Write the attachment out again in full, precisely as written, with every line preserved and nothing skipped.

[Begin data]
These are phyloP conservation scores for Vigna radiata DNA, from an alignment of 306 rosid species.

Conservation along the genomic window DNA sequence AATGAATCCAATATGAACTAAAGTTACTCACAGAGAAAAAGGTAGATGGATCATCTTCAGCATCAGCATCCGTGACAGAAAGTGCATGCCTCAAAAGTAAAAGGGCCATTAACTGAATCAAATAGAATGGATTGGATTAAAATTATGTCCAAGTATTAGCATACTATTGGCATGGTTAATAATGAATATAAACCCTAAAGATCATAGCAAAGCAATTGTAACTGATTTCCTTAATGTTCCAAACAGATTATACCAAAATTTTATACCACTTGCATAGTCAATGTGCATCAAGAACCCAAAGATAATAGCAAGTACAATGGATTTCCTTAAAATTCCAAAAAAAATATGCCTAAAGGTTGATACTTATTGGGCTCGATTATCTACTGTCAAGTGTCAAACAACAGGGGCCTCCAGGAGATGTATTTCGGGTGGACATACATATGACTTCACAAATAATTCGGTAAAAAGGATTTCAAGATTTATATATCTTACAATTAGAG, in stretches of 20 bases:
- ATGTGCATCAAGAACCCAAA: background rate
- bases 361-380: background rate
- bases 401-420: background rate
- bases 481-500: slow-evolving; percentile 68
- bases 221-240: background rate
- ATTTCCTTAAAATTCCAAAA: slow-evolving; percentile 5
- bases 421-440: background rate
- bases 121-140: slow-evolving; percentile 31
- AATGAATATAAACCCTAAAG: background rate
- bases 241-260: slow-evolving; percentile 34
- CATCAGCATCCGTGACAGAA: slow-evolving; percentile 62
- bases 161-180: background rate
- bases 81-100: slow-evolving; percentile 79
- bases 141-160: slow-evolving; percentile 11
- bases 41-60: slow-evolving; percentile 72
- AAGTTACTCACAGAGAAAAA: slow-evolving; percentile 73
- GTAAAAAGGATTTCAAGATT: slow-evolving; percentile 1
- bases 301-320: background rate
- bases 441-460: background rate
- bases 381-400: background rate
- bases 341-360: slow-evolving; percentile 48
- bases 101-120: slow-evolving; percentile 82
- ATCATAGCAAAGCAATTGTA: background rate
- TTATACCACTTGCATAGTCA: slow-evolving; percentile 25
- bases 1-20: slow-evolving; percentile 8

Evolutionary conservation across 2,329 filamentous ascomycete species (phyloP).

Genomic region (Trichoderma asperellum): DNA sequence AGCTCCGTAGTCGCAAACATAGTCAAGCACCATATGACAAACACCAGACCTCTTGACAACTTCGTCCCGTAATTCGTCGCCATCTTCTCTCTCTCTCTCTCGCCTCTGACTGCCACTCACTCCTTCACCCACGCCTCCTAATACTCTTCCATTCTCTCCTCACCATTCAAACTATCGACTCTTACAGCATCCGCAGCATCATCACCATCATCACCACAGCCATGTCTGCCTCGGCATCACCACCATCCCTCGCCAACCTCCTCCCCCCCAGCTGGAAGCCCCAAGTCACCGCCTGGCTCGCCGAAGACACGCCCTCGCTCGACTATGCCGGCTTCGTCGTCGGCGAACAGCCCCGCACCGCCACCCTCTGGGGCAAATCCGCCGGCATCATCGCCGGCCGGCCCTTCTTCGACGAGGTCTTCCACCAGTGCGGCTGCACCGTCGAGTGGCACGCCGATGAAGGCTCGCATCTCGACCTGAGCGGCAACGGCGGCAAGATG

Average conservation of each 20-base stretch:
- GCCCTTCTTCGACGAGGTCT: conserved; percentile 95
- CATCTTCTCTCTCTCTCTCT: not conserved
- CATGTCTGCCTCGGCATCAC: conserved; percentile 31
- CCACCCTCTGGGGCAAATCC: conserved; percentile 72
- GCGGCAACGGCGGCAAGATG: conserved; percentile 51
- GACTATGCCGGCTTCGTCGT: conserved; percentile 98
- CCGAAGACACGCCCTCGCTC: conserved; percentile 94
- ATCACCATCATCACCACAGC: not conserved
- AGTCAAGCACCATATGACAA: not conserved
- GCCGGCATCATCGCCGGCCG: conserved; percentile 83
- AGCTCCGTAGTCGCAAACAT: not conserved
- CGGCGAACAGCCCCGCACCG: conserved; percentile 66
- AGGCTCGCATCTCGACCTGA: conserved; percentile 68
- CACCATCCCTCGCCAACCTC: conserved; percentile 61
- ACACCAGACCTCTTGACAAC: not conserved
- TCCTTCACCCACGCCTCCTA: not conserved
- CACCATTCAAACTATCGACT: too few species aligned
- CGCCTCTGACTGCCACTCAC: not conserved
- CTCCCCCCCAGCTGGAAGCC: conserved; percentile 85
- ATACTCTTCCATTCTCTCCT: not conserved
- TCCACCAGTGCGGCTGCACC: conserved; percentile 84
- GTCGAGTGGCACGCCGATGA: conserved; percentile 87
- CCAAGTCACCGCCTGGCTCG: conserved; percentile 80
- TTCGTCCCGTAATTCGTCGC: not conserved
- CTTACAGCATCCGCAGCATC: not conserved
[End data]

These are phyloP conservation scores for Vigna radiata DNA, from an alignment of 306 rosid species.

Conservation along the genomic window DNA sequence AATGAATCCAATATGAACTAAAGTTACTCACAGAGAAAAAGGTAGATGGATCATCTTCAGCATCAGCATCCGTGACAGAAAGTGCATGCCTCAAAAGTAAAAGGGCCATTAACTGAATCAAATAGAATGGATTGGATTAAAATTATGTCCAAGTATTAGCATACTATTGGCATGGTTAATAATGAATATAAACCCTAAAGATCATAGCAAAGCAATTGTAACTGATTTCCTTAATGTTCCAAACAGATTATACCAAAATTTTATACCACTTGCATAGTCAATGTGCATCAAGAACCCAAAGATAATAGCAAGTACAATGGATTTCCTTAAAATTCCAAAAAAAATATGCCTAAAGGTTGATACTTATTGGGCTCGATTATCTACTGTCAAGTGTCAAACAACAGGGGCCTCCAGGAGATGTATTTCGGGTGGACATACATATGACTTCACAAATAATTCGGTAAAAAGGATTTCAAGATTTATATATCTTACAATTAGAG, in stretches of 20 bases:
- ATGTGCATCAAGAACCCAAA: background rate
- bases 361-380: background rate
- bases 401-420: background rate
- bases 481-500: slow-evolving; percentile 68
- bases 221-240: background rate
- ATTTCCTTAAAATTCCAAAA: slow-evolving; percentile 5
- bases 421-440: background rate
- bases 121-140: slow-evolving; percentile 31
- AATGAATATAAACCCTAAAG: background rate
- bases 241-260: slow-evolving; percentile 34
- CATCAGCATCCGTGACAGAA: slow-evolving; percentile 62
- bases 161-180: background rate
- bases 81-100: slow-evolving; percentile 79
- bases 141-160: slow-evolving; percentile 11
- bases 41-60: slow-evolving; percentile 72
- AAGTTACTCACAGAGAAAAA: slow-evolving; percentile 73
- GTAAAAAGGATTTCAAGATT: slow-evolving; percentile 1
- bases 301-320: background rate
- bases 441-460: background rate
- bases 381-400: background rate
- bases 341-360: slow-evolving; percentile 48
- bases 101-120: slow-evolving; percentile 82
- ATCATAGCAAAGCAATTGTA: background rate
- TTATACCACTTGCATAGTCA: slow-evolving; percentile 25
- bases 1-20: slow-evolving; percentile 8

Evolutionary conservation across 2,329 filamentous ascomycete species (phyloP).

Genomic region (Trichoderma asperellum): DNA sequence AGCTCCGTAGTCGCAAACATAGTCAAGCACCATATGACAAACACCAGACCTCTTGACAACTTCGTCCCGTAATTCGTCGCCATCTTCTCTCTCTCTCTCTCGCCTCTGACTGCCACTCACTCCTTCACCCACGCCTCCTAATACTCTTCCATTCTCTCCTCACCATTCAAACTATCGACTCTTACAGCATCCGCAGCATCATCACCATCATCACCACAGCCATGTCTGCCTCGGCATCACCACCATCCCTCGCCAACCTCCTCCCCCCCAGCTGGAAGCCCCAAGTCACCGCCTGGCTCGCCGAAGACACGCCCTCGCTCGACTATGCCGGCTTCGTCGTCGGCGAACAGCCCCGCACCGCCACCCTCTGGGGCAAATCCGCCGGCATCATCGCCGGCCGGCCCTTCTTCGACGAGGTCTTCCACCAGTGCGGCTGCACCGTCGAGTGGCACGCCGATGAAGGCTCGCATCTCGACCTGAGCGGCAACGGCGGCAAGATG

Average conservation of each 20-base stretch:
- GCCCTTCTTCGACGAGGTCT: conserved; percentile 95
- CATCTTCTCTCTCTCTCTCT: not conserved
- CATGTCTGCCTCGGCATCAC: conserved; percentile 31
- CCACCCTCTGGGGCAAATCC: conserved; percentile 72
- GCGGCAACGGCGGCAAGATG: conserved; percentile 51
- GACTATGCCGGCTTCGTCGT: conserved; percentile 98
- CCGAAGACACGCCCTCGCTC: conserved; percentile 94
- ATCACCATCATCACCACAGC: not conserved
- AGTCAAGCACCATATGACAA: not conserved
- GCCGGCATCATCGCCGGCCG: conserved; percentile 83
- AGCTCCGTAGTCGCAAACAT: not conserved
- CGGCGAACAGCCCCGCACCG: conserved; percentile 66
- AGGCTCGCATCTCGACCTGA: conserved; percentile 68
- CACCATCCCTCGCCAACCTC: conserved; percentile 61
- ACACCAGACCTCTTGACAAC: not conserved
- TCCTTCACCCACGCCTCCTA: not conserved
- CACCATTCAAACTATCGACT: too few species aligned
- CGCCTCTGACTGCCACTCAC: not conserved
- CTCCCCCCCAGCTGGAAGCC: conserved; percentile 85
- ATACTCTTCCATTCTCTCCT: not conserved
- TCCACCAGTGCGGCTGCACC: conserved; percentile 84
- GTCGAGTGGCACGCCGATGA: conserved; percentile 87
- CCAAGTCACCGCCTGGCTCG: conserved; percentile 80
- TTCGTCCCGTAATTCGTCGC: not conserved
- CTTACAGCATCCGCAGCATC: not conserved